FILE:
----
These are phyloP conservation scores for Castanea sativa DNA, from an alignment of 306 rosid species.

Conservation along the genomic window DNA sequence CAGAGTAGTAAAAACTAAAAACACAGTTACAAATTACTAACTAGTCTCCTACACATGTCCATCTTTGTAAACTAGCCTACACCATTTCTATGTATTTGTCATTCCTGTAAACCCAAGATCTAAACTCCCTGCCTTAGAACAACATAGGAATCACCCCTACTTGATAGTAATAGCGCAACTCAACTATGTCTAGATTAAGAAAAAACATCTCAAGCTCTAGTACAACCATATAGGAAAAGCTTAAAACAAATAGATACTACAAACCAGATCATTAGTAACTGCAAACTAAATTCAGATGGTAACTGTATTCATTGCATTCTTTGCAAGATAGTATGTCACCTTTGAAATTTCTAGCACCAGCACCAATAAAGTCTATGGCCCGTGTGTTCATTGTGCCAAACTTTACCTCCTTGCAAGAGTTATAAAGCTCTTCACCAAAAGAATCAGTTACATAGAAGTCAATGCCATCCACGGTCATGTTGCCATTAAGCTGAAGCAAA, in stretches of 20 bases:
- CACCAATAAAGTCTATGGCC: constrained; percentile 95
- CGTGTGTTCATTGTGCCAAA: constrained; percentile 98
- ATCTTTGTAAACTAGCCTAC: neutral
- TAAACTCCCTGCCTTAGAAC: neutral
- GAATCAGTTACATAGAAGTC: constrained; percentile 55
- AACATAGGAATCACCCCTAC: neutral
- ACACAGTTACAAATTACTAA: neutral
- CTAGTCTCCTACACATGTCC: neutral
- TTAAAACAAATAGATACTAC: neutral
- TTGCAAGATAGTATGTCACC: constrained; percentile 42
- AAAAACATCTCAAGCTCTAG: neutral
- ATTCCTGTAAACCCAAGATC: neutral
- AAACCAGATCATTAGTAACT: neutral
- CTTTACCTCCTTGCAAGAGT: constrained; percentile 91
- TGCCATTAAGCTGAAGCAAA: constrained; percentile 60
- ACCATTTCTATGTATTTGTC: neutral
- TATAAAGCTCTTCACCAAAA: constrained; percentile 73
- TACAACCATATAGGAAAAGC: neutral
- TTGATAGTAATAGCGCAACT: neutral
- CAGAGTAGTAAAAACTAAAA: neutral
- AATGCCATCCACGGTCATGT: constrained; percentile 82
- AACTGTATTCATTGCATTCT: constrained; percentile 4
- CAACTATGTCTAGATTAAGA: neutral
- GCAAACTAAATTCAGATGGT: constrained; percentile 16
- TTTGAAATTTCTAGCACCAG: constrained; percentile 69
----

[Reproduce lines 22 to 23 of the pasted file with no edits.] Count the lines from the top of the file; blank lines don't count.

- CAGAGTAGTAAAAACTAAAA: neutral
- AATGCCATCCACGGTCATGT: constrained; percentile 82